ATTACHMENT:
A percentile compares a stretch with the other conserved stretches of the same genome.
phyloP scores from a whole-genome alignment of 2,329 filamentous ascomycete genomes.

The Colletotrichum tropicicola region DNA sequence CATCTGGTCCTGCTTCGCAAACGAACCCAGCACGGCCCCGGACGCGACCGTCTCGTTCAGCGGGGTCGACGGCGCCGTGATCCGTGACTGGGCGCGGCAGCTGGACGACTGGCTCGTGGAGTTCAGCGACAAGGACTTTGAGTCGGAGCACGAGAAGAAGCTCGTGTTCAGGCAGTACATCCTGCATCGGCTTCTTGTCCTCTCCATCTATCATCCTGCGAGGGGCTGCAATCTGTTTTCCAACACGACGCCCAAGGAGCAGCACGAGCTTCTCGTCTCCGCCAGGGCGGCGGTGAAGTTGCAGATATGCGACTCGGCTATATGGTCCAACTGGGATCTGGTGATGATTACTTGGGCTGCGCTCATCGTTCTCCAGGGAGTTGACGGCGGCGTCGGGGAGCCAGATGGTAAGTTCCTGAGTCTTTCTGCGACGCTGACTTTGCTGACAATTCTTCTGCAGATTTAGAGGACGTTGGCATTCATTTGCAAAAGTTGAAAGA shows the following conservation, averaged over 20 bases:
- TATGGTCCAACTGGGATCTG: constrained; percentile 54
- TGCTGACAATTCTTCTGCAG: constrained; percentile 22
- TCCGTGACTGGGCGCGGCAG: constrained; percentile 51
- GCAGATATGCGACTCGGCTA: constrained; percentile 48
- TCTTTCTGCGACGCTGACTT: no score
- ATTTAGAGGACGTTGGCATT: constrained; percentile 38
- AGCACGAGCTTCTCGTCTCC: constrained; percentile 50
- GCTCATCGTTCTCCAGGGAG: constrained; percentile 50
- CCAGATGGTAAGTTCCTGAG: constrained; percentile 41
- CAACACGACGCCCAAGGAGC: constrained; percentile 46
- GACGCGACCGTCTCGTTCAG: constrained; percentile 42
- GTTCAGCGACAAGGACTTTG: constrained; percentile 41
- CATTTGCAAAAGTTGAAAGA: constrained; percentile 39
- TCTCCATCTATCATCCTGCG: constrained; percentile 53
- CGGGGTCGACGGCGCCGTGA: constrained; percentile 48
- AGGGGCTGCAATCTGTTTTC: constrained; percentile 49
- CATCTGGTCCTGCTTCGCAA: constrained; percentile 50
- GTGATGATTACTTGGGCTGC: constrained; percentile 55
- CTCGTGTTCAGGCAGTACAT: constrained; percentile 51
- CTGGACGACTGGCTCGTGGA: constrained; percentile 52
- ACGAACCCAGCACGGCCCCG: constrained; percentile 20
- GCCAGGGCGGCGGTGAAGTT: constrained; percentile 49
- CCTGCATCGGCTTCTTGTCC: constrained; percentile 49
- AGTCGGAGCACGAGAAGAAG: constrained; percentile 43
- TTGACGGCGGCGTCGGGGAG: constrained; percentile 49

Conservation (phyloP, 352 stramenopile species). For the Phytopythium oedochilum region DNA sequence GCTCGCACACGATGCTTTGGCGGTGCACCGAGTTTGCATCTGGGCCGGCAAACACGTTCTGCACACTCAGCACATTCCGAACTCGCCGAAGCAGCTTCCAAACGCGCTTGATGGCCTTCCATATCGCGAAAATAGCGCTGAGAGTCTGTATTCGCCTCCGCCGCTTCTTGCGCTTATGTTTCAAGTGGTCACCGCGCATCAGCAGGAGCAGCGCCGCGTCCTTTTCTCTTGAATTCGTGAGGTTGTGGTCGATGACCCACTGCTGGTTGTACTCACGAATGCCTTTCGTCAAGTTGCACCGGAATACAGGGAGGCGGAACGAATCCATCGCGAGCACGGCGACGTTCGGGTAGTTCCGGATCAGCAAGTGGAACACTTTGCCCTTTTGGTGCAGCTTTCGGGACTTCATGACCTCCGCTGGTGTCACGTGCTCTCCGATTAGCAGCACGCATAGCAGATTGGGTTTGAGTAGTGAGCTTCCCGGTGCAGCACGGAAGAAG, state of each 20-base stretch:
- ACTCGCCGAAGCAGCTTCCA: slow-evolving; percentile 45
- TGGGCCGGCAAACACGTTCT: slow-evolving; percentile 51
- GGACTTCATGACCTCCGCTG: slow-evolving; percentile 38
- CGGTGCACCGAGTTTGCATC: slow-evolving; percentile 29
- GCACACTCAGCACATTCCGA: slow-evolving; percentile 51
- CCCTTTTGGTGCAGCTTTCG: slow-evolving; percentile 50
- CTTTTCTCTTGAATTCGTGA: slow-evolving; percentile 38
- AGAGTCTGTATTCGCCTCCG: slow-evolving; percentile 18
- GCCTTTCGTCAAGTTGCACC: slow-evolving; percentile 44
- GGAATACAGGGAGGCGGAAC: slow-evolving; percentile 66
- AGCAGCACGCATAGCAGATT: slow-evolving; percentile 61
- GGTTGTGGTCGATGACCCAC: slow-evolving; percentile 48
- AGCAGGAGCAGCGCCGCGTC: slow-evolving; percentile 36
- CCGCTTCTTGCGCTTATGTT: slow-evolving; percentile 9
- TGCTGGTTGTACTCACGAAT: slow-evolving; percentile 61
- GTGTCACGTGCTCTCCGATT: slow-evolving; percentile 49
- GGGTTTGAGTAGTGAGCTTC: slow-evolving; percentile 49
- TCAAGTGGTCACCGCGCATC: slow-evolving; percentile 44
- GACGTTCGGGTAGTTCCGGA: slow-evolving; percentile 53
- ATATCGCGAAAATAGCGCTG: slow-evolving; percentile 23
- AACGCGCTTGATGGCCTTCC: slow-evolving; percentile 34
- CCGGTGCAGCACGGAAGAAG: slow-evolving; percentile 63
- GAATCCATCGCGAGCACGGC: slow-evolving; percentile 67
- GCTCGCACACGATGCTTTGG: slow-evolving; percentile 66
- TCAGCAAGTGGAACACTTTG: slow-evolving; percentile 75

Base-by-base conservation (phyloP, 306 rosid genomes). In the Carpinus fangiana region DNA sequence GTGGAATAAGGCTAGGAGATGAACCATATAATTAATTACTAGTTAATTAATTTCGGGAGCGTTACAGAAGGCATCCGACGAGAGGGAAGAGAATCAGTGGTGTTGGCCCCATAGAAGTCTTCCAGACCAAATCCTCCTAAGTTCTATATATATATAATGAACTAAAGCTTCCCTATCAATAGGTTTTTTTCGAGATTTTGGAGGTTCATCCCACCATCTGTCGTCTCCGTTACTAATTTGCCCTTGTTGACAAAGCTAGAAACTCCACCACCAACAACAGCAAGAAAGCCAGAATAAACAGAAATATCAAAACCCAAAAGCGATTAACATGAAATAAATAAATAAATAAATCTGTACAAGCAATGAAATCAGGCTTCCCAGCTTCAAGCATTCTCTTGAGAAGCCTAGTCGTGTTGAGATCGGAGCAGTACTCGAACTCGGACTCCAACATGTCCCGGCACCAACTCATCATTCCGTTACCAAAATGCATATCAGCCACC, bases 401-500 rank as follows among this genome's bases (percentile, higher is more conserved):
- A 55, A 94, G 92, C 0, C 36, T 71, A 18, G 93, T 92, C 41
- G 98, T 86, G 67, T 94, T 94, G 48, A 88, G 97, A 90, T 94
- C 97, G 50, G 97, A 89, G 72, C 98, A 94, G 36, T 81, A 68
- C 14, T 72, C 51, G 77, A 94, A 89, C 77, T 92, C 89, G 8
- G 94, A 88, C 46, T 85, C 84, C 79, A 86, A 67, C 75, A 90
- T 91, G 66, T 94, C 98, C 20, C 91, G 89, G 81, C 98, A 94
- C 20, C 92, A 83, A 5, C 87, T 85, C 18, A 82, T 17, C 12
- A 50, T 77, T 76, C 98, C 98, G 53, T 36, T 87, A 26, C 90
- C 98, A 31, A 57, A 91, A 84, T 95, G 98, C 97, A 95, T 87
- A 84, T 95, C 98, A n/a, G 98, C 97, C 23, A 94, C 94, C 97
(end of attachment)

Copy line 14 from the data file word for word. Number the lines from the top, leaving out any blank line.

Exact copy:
- GACGCGACCGTCTCGTTCAG: constrained; percentile 42